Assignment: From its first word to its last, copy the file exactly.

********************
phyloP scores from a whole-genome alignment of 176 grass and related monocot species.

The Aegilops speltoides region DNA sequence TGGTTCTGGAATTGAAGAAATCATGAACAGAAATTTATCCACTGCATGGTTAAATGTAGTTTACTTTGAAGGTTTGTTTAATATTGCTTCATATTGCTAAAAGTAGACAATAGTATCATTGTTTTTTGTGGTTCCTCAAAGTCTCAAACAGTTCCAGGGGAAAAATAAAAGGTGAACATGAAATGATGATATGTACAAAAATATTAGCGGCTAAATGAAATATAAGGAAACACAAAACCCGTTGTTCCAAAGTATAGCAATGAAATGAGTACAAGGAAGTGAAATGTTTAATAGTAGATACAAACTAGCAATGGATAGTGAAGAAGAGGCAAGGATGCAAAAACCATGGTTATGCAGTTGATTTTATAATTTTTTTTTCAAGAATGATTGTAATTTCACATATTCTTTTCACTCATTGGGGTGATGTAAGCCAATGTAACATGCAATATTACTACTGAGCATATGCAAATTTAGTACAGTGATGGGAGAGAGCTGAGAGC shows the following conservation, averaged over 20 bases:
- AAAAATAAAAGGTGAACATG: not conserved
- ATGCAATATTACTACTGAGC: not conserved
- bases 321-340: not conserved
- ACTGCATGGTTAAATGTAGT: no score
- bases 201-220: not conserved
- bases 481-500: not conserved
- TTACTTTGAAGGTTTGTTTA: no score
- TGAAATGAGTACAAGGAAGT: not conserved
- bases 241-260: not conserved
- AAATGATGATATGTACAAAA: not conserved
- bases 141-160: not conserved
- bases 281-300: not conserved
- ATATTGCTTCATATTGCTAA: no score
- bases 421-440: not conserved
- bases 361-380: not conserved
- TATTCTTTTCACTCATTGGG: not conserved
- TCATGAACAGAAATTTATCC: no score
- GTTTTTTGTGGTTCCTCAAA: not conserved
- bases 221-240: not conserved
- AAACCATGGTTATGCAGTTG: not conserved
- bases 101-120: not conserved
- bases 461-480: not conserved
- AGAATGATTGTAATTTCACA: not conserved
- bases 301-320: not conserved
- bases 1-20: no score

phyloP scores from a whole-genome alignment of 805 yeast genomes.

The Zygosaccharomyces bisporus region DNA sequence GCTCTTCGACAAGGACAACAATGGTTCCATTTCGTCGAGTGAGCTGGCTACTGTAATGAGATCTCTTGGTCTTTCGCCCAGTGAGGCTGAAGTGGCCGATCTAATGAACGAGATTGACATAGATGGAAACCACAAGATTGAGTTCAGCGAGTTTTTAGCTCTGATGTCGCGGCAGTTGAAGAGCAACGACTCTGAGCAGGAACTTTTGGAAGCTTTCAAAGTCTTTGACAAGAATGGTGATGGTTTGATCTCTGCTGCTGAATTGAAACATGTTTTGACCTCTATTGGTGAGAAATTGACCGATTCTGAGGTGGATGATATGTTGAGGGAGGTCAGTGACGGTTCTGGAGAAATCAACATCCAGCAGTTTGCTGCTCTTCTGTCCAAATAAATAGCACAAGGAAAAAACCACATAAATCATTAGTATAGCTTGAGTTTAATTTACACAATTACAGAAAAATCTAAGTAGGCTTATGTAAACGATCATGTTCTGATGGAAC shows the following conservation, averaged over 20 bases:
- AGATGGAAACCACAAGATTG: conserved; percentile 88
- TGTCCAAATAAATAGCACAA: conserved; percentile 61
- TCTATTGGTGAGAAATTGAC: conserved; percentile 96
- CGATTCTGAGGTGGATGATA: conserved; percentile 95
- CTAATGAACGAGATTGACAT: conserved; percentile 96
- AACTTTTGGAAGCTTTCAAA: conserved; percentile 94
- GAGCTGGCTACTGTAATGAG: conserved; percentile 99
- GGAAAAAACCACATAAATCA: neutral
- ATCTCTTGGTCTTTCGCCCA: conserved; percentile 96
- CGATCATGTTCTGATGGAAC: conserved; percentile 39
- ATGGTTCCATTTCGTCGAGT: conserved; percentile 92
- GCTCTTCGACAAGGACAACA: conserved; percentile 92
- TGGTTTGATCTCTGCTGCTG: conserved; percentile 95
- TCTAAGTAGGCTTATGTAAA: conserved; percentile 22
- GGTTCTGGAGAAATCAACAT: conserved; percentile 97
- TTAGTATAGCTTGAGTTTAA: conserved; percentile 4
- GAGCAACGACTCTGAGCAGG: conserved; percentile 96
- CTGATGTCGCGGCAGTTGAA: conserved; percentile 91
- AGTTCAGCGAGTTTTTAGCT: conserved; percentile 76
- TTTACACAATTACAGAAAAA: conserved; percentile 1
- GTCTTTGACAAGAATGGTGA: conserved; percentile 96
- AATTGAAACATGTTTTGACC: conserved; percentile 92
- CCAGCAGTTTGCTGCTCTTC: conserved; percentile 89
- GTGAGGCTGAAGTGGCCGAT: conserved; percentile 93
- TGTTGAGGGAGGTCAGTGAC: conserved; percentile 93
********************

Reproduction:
phyloP scores from a whole-genome alignment of 176 grass and related monocot species.

The Aegilops speltoides region DNA sequence TGGTTCTGGAATTGAAGAAATCATGAACAGAAATTTATCCACTGCATGGTTAAATGTAGTTTACTTTGAAGGTTTGTTTAATATTGCTTCATATTGCTAAAAGTAGACAATAGTATCATTGTTTTTTGTGGTTCCTCAAAGTCTCAAACAGTTCCAGGGGAAAAATAAAAGGTGAACATGAAATGATGATATGTACAAAAATATTAGCGGCTAAATGAAATATAAGGAAACACAAAACCCGTTGTTCCAAAGTATAGCAATGAAATGAGTACAAGGAAGTGAAATGTTTAATAGTAGATACAAACTAGCAATGGATAGTGAAGAAGAGGCAAGGATGCAAAAACCATGGTTATGCAGTTGATTTTATAATTTTTTTTTCAAGAATGATTGTAATTTCACATATTCTTTTCACTCATTGGGGTGATGTAAGCCAATGTAACATGCAATATTACTACTGAGCATATGCAAATTTAGTACAGTGATGGGAGAGAGCTGAGAGC shows the following conservation, averaged over 20 bases:
- AAAAATAAAAGGTGAACATG: not conserved
- ATGCAATATTACTACTGAGC: not conserved
- bases 321-340: not conserved
- ACTGCATGGTTAAATGTAGT: no score
- bases 201-220: not conserved
- bases 481-500: not conserved
- TTACTTTGAAGGTTTGTTTA: no score
- TGAAATGAGTACAAGGAAGT: not conserved
- bases 241-260: not conserved
- AAATGATGATATGTACAAAA: not conserved
- bases 141-160: not conserved
- bases 281-300: not conserved
- ATATTGCTTCATATTGCTAA: no score
- bases 421-440: not conserved
- bases 361-380: not conserved
- TATTCTTTTCACTCATTGGG: not conserved
- TCATGAACAGAAATTTATCC: no score
- GTTTTTTGTGGTTCCTCAAA: not conserved
- bases 221-240: not conserved
- AAACCATGGTTATGCAGTTG: not conserved
- bases 101-120: not conserved
- bases 461-480: not conserved
- AGAATGATTGTAATTTCACA: not conserved
- bases 301-320: not conserved
- bases 1-20: no score

phyloP scores from a whole-genome alignment of 805 yeast genomes.

The Zygosaccharomyces bisporus region DNA sequence GCTCTTCGACAAGGACAACAATGGTTCCATTTCGTCGAGTGAGCTGGCTACTGTAATGAGATCTCTTGGTCTTTCGCCCAGTGAGGCTGAAGTGGCCGATCTAATGAACGAGATTGACATAGATGGAAACCACAAGATTGAGTTCAGCGAGTTTTTAGCTCTGATGTCGCGGCAGTTGAAGAGCAACGACTCTGAGCAGGAACTTTTGGAAGCTTTCAAAGTCTTTGACAAGAATGGTGATGGTTTGATCTCTGCTGCTGAATTGAAACATGTTTTGACCTCTATTGGTGAGAAATTGACCGATTCTGAGGTGGATGATATGTTGAGGGAGGTCAGTGACGGTTCTGGAGAAATCAACATCCAGCAGTTTGCTGCTCTTCTGTCCAAATAAATAGCACAAGGAAAAAACCACATAAATCATTAGTATAGCTTGAGTTTAATTTACACAATTACAGAAAAATCTAAGTAGGCTTATGTAAACGATCATGTTCTGATGGAAC shows the following conservation, averaged over 20 bases:
- AGATGGAAACCACAAGATTG: conserved; percentile 88
- TGTCCAAATAAATAGCACAA: conserved; percentile 61
- TCTATTGGTGAGAAATTGAC: conserved; percentile 96
- CGATTCTGAGGTGGATGATA: conserved; percentile 95
- CTAATGAACGAGATTGACAT: conserved; percentile 96
- AACTTTTGGAAGCTTTCAAA: conserved; percentile 94
- GAGCTGGCTACTGTAATGAG: conserved; percentile 99
- GGAAAAAACCACATAAATCA: neutral
- ATCTCTTGGTCTTTCGCCCA: conserved; percentile 96
- CGATCATGTTCTGATGGAAC: conserved; percentile 39
- ATGGTTCCATTTCGTCGAGT: conserved; percentile 92
- GCTCTTCGACAAGGACAACA: conserved; percentile 92
- TGGTTTGATCTCTGCTGCTG: conserved; percentile 95
- TCTAAGTAGGCTTATGTAAA: conserved; percentile 22
- GGTTCTGGAGAAATCAACAT: conserved; percentile 97
- TTAGTATAGCTTGAGTTTAA: conserved; percentile 4
- GAGCAACGACTCTGAGCAGG: conserved; percentile 96
- CTGATGTCGCGGCAGTTGAA: conserved; percentile 91
- AGTTCAGCGAGTTTTTAGCT: conserved; percentile 76
- TTTACACAATTACAGAAAAA: conserved; percentile 1
- GTCTTTGACAAGAATGGTGA: conserved; percentile 96
- AATTGAAACATGTTTTGACC: conserved; percentile 92
- CCAGCAGTTTGCTGCTCTTC: conserved; percentile 89
- GTGAGGCTGAAGTGGCCGAT: conserved; percentile 93
- TGTTGAGGGAGGTCAGTGAC: conserved; percentile 93